24x7 Support Strategies

michael.dillon at bt.com michael.dillon at bt.com
Thu Jun 14 14:11:52 UTC 2007

> A related area that might well be worth revisiting is 
> cooling. IIRC, it was someone from Google, at the Intel 
> developer conference, who said that their power and HVAC 
> costs were rapidly approaching the cost of their servers. He 
> laid down a challenge for chipmakers to be more energy-efficient.

And what about all those diesel generators? How many of them are capable
of running on vegetable oil rather than diesel oil? I regularly walk
past a building in London that reeks because of the diesel fuel tanks in
the basement. You have to wonder about the safety of storing large
amounts of petroleum oil in the centers of major cities when vegetable
oil is safer, and more carbon-friendly.

But back to chips and heat generation. Has anyone instrumented some of
these servers (and their software) to figure out how much heat various
functions generate? A few months ago, I walked away from my desk to get
a cup of tea, and stretch my legs for a few minutes. I was away about 25
minutes and when I came back, my laptop had a scorched smell coming out
of it (probably dust on the cpu chip). I closed all my apps, shut it
down, waited 5 minutes to let it cool and restarted it. After a while, I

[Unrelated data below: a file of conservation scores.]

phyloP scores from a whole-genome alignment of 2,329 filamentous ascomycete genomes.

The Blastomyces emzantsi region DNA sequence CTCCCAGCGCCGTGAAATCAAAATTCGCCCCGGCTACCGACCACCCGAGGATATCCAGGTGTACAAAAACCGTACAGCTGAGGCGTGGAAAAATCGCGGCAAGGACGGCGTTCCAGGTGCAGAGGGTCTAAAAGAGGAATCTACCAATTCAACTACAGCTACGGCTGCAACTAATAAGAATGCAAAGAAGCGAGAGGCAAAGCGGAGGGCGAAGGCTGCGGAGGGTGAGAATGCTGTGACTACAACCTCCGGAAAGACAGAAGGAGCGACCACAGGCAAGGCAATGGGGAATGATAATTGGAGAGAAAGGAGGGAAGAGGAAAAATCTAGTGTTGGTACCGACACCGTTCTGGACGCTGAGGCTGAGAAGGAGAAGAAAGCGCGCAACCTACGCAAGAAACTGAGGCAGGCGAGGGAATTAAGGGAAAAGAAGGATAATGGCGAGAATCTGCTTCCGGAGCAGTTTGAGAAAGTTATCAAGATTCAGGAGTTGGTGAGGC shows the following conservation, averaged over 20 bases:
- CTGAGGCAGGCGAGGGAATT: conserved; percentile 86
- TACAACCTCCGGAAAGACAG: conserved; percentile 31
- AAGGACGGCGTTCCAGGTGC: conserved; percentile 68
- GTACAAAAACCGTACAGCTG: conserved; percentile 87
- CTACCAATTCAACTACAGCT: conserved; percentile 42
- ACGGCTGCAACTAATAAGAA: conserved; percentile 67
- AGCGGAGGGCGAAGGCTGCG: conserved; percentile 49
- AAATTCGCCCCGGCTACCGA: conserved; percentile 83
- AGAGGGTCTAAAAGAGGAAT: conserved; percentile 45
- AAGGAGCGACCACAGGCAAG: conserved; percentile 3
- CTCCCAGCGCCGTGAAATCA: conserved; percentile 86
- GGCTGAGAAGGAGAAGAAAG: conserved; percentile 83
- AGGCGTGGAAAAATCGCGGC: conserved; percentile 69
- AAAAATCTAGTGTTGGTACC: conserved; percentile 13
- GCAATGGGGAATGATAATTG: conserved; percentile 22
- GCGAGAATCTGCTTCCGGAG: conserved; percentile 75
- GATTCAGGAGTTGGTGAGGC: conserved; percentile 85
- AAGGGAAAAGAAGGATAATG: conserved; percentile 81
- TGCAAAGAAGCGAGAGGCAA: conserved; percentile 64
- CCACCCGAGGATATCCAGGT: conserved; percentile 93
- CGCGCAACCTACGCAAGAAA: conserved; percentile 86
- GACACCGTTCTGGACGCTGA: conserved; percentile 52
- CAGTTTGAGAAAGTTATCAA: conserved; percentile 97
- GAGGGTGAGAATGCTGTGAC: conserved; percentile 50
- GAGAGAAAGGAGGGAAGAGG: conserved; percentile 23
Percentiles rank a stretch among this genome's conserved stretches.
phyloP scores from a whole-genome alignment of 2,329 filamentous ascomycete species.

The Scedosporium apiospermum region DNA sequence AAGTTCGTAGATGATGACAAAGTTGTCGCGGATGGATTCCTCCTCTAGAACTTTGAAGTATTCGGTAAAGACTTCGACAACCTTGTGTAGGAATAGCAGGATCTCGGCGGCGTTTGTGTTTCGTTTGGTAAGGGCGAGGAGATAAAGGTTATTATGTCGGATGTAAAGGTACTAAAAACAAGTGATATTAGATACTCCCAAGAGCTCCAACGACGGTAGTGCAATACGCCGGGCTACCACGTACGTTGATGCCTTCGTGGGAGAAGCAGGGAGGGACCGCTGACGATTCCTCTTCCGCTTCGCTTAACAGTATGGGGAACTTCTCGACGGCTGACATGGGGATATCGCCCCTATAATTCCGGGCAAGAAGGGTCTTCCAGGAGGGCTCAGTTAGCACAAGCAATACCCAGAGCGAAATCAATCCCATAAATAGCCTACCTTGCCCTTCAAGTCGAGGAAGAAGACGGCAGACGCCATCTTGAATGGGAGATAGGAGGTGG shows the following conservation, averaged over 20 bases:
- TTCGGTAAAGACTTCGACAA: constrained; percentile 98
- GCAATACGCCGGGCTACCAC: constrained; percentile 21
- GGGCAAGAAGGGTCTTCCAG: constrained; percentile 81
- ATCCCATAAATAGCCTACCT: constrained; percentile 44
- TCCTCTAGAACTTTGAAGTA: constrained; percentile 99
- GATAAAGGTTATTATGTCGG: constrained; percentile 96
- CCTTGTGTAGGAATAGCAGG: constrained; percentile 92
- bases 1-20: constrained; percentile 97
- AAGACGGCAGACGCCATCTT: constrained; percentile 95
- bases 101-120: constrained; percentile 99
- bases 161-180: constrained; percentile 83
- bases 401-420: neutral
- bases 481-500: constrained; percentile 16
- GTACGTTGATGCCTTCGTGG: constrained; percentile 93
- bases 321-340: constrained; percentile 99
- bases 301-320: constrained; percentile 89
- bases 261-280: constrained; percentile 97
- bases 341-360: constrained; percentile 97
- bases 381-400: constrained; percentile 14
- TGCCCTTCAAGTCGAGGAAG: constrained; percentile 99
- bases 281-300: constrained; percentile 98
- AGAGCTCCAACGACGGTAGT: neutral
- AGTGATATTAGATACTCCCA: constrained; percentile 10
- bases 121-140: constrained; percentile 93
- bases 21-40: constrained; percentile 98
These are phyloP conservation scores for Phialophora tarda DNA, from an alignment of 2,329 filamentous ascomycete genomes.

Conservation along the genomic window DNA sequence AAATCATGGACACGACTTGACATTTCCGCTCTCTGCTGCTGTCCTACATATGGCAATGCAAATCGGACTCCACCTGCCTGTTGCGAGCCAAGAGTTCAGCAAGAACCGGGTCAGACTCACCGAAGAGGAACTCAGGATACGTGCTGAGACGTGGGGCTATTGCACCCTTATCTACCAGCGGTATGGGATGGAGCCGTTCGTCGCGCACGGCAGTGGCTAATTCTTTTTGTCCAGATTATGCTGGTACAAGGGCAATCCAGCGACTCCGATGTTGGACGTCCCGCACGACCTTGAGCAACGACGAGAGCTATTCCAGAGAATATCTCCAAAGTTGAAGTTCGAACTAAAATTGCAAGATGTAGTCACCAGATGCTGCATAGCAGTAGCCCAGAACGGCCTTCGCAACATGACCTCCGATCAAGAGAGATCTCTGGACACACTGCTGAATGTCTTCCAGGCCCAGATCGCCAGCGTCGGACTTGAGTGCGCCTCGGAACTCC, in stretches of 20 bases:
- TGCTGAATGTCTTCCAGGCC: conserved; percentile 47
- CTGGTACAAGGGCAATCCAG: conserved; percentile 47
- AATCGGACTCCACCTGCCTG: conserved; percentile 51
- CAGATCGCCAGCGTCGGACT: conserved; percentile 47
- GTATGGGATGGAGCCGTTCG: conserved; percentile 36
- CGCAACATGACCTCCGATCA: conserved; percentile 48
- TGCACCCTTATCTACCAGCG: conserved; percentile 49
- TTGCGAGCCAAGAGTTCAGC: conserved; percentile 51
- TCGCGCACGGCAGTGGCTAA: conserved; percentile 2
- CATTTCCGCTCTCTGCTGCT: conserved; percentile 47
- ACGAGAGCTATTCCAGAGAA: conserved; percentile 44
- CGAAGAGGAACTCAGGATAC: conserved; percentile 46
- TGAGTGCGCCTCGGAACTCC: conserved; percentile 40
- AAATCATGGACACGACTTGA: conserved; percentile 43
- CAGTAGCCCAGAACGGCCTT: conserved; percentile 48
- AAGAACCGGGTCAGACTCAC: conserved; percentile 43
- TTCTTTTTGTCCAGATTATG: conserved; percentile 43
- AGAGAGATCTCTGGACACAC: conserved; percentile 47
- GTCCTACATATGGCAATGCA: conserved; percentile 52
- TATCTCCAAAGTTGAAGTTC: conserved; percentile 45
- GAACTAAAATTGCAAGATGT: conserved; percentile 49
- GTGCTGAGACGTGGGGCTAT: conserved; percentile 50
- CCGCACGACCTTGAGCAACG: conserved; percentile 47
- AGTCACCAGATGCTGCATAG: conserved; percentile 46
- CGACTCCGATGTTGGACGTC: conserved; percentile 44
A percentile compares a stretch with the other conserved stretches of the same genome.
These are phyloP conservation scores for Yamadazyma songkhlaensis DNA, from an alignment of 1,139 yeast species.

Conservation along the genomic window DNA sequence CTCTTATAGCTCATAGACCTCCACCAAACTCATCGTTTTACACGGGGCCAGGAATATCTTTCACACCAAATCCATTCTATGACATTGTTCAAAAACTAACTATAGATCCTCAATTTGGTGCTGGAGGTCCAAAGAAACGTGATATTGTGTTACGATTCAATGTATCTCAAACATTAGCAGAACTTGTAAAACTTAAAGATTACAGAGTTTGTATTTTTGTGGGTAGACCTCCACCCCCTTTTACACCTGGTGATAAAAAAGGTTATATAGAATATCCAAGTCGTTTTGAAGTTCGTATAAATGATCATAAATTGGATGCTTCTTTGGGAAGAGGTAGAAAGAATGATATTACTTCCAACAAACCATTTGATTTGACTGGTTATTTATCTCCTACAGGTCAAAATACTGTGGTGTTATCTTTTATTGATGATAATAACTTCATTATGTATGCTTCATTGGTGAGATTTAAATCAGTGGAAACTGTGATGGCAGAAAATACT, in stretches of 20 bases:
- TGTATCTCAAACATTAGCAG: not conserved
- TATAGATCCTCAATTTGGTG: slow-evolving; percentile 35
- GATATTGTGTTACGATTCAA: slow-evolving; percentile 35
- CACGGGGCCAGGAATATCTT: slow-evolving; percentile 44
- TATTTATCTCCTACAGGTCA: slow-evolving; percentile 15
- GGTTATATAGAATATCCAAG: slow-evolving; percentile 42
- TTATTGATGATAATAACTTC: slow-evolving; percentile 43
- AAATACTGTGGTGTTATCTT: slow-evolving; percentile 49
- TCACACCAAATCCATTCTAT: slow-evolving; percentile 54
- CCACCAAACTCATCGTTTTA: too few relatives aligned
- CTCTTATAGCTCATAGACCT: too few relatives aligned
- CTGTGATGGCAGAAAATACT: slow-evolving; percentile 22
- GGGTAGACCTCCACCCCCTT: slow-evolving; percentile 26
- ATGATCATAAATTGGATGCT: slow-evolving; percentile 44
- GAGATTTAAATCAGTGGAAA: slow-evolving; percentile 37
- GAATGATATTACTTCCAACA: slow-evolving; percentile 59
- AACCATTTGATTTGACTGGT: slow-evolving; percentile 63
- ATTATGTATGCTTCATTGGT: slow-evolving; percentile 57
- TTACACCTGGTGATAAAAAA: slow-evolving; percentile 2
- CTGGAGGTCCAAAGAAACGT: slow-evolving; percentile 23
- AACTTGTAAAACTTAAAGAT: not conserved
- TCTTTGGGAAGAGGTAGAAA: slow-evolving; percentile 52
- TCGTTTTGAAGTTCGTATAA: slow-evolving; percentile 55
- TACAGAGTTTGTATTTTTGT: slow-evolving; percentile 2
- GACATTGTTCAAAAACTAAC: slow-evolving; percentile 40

noticed the smell again, shortly after I restarted an Oracle client
install that I hadn't completed during the earlier incident. This
install wasn't completing because I didn't have the right information to
identify which database servers to connect to and it was spinning its
wheels. This particular application was generating so much heat that the
dust on the CPU chip was being scorched. I closed the app, and the smell

So, how do we know that the heat generated by all this software on all
these servers is actually providing any value at all to either the data
center owners or the server owners? In order to know this, we need to
measure what is generating the heat, then change the software to remove
bad behaviors. Since a lot of these servers are running open source
software, this is not as hard to implement as you might think. I suspect
that you would need to make special modifications to the hardware of a
server to install temperature and current measuring devices in key
locations and feed all this data into a separate machine for analysis.
Also, I expect that the embedded system industry with their experience
of building low-power consumption devices, might be able to help out.

--Michael Dillon

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